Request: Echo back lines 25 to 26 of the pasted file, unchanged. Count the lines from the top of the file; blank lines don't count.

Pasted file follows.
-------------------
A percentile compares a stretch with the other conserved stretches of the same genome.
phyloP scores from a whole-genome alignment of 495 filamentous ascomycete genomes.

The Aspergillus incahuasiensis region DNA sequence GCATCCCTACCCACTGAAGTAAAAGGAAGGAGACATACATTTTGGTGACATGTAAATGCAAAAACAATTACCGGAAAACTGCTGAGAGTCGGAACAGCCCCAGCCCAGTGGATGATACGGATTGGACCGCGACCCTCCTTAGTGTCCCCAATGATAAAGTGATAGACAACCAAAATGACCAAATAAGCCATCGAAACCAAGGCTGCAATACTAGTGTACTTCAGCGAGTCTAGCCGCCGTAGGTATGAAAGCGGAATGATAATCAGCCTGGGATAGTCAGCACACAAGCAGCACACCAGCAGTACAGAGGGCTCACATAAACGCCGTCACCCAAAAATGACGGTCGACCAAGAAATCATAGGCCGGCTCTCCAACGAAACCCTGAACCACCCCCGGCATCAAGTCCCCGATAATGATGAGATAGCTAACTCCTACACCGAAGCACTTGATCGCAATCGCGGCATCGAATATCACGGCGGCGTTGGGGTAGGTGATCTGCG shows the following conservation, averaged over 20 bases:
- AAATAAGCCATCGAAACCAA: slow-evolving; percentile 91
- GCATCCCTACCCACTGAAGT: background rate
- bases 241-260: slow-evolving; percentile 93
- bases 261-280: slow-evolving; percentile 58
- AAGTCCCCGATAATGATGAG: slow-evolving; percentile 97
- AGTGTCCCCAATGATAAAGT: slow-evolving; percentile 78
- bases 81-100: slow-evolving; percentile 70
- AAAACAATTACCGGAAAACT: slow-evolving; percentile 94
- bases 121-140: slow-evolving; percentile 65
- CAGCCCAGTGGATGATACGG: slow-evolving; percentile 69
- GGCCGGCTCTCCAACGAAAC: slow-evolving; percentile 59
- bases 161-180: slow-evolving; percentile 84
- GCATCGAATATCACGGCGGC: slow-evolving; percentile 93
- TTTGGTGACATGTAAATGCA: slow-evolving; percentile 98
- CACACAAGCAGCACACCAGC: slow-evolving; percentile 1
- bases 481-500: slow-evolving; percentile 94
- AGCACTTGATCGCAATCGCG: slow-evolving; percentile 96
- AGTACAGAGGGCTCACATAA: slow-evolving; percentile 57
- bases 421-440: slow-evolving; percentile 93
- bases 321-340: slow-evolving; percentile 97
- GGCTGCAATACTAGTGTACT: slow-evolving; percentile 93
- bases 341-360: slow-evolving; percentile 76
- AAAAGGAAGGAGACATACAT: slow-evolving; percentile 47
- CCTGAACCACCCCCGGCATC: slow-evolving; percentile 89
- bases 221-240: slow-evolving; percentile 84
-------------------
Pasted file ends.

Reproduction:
- bases 341-360: slow-evolving; percentile 76
- AAAAGGAAGGAGACATACAT: slow-evolving; percentile 47